In a report about a visit to the Barrow yard by the Duke and Duchess of Cambridge in April, BAE Systems said Artful was due for launch this year. The first two submarines in the much-delayed £9.75bn fleet, HMS Astute and HMS Ambush, are at sea and another four are still being built.

A spokesperson for BAE Systems said: “We do not expect this to delay the launch of the next Astute-class submarine, which is scheduled for early next year. As always, if any work is required to the wet dock quay, safety will be a priority.”

Peter Burt, of the Nuclear Information Service, which monitors military activities, pointed out that much of Britain’s nuclear infrastructure was decades old. “It’s showing its age,” he said. “Hundreds of millions of pounds are being spent in secret each year as the Ministry of Defence struggles to bring ageing facilities up to modern safety standards, adding even more to the already enormous costs of the Trident replacement and Astute submarine programmes.”

Source –The Guardian

DECISION ON NEW BARROW BUILT SUBMARINES ‘MUST NOT BE DELAYED’

EXTENDING the life of Barrow-built nuclear submarines would not be safe, a top politician has claimed.

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Defence secretary Phillip Hammond made the admission in response to a parliamentary question asked by Barrow and Furness MP John Woodcock.

There have been fears that the government’s Trident Alternative Review could recommend a further delay in bringing in new submarines, a move that would risk leaving a gap in the order book at Barrow shipyard.

The coalition government has already ordered a four-year delay to the in-service date of the successor deterrent boats, meaning that the existing Vanguard class vessels will have served for a record 35 years before they retire.

Following a question from Mr Woodcock in the House of Com mons, Mr Hammond confirmed the life of the hulls of the Vanguard submarine fleet cannot safely be extended beyond their latest retirement date, which for Vanguard – the oldest of the boats – is 2028.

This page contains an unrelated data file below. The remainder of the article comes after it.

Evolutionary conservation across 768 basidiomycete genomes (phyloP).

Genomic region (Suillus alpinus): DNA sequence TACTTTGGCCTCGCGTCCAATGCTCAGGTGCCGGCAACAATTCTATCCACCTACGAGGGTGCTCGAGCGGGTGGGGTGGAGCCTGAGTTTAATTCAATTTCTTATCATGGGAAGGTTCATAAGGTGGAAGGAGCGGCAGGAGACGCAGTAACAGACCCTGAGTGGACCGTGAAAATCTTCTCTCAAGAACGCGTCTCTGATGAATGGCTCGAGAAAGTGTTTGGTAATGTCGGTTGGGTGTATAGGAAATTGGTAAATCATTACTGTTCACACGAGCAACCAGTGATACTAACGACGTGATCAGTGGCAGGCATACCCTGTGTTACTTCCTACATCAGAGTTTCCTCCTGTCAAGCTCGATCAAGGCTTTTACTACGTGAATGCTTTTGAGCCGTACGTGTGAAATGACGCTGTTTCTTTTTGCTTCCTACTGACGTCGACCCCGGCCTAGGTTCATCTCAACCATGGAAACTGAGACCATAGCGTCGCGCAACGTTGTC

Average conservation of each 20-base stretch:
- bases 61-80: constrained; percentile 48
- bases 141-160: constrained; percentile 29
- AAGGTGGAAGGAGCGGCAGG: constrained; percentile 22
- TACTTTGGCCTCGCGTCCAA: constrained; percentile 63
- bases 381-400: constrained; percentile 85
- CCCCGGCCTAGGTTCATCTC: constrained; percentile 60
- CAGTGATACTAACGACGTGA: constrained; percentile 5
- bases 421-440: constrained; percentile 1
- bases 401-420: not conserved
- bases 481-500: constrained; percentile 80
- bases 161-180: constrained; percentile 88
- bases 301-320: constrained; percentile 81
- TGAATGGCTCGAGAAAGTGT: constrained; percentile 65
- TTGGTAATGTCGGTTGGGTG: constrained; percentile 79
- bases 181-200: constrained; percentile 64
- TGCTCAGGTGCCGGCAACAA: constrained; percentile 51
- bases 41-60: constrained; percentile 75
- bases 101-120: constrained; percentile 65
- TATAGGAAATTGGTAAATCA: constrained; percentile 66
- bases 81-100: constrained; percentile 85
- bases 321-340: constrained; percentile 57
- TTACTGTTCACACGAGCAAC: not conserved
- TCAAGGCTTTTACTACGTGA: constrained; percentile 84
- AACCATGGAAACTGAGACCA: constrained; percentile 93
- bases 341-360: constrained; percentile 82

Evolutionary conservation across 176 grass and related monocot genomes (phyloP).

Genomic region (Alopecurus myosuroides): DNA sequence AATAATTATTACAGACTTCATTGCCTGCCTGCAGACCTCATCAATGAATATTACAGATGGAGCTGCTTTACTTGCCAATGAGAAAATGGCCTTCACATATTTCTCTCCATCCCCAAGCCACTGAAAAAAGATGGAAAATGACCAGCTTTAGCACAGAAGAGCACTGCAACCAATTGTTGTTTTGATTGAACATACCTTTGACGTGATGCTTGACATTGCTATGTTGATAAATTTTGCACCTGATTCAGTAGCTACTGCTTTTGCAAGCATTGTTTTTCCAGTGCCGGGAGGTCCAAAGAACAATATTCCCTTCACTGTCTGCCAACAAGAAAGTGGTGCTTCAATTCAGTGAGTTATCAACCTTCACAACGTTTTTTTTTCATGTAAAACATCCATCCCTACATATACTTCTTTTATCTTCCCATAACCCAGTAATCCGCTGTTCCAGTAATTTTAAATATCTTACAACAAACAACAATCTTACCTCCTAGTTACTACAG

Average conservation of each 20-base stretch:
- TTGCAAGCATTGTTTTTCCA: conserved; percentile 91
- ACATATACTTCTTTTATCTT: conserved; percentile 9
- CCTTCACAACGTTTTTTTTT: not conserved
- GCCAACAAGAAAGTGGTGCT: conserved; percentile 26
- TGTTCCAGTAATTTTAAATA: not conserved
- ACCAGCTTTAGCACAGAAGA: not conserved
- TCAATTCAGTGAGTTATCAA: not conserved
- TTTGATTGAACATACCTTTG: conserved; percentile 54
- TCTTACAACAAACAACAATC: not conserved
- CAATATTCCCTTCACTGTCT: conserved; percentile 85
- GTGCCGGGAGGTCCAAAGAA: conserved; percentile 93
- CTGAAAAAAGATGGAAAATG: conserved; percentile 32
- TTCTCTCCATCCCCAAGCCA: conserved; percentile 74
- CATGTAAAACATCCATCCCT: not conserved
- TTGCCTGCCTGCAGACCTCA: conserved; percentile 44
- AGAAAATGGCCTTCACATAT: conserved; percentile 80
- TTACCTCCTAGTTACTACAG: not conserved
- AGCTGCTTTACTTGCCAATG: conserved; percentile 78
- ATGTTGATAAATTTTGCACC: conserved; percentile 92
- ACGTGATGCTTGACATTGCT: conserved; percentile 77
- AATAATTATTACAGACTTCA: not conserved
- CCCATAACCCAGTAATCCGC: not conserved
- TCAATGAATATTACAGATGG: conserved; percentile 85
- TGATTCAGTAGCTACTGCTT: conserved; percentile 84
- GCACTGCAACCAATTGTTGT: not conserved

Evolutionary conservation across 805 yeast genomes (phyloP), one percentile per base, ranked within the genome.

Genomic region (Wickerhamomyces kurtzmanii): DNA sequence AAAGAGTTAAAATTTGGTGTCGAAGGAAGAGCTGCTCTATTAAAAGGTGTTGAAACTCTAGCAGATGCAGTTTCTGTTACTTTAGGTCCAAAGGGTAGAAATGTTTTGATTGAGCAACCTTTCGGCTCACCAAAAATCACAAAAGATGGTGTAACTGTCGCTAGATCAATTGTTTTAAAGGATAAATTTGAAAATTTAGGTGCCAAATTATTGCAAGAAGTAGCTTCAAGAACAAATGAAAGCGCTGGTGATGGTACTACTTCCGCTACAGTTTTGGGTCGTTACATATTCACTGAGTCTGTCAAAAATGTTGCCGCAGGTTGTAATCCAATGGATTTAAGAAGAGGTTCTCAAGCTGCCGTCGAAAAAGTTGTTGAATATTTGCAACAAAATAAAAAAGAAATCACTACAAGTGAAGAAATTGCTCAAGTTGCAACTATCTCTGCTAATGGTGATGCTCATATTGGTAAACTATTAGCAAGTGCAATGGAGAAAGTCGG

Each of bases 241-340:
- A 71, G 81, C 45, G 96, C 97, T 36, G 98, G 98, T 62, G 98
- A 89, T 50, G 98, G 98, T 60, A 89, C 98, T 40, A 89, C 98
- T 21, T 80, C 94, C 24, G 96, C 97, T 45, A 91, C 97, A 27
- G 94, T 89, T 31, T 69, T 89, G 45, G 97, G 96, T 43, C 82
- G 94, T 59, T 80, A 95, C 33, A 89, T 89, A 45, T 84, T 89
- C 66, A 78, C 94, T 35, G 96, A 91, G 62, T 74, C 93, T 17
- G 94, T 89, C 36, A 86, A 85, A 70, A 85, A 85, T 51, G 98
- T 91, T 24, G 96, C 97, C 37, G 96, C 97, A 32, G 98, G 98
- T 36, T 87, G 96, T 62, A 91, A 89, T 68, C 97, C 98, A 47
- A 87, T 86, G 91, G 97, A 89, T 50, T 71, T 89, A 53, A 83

Mr Hammond said: “We have already extended the life of the Vanguard class once and it is not judged possible or safe to extend it further.”

Speaking after receiving the response, Mr Woodcock said: “This clear view from the MoD that it would be unsafe to further extend the life of Vanguard should knock on the head any idea the government could put yet another delay into the build programme at Barrow.

“Aside from the extra cost and disruption that another delay would cause, we cannot countenance asking the sailors who bravely provide Britain’s nuclear deterrent to serve in life-expired, potentially unsafe hulls.

“By 2028, the Vanguards will have done good service, but the time will have come to provide the country’s vital deterrent with new submarines rather than spend huge amounts of money to extend the life of Vanguard still further, simply so we can again postpone the urgent decision on new boats.”

Source – North West Evening Mail

UK – Labour party urged not to back downgrading of Trident

Labour frontbencher and former Gordon Brown aide say party would look ‘dangerously weak’ if it supported diluted deterrent

A Vanguard class nuclear submarine, carrying Trident nuclear missiles. The two pro-Trident MPs hope Ed Miliband will resist pressure to support the downgrade the deterrent.

As Labour embarks on an intense debate on the future of Trident, a former aide to Gordon Brown has joined forces with a frontbencher to declare that the party would look “dangerously weak” if it diluted Britain’s nuclear deterrent.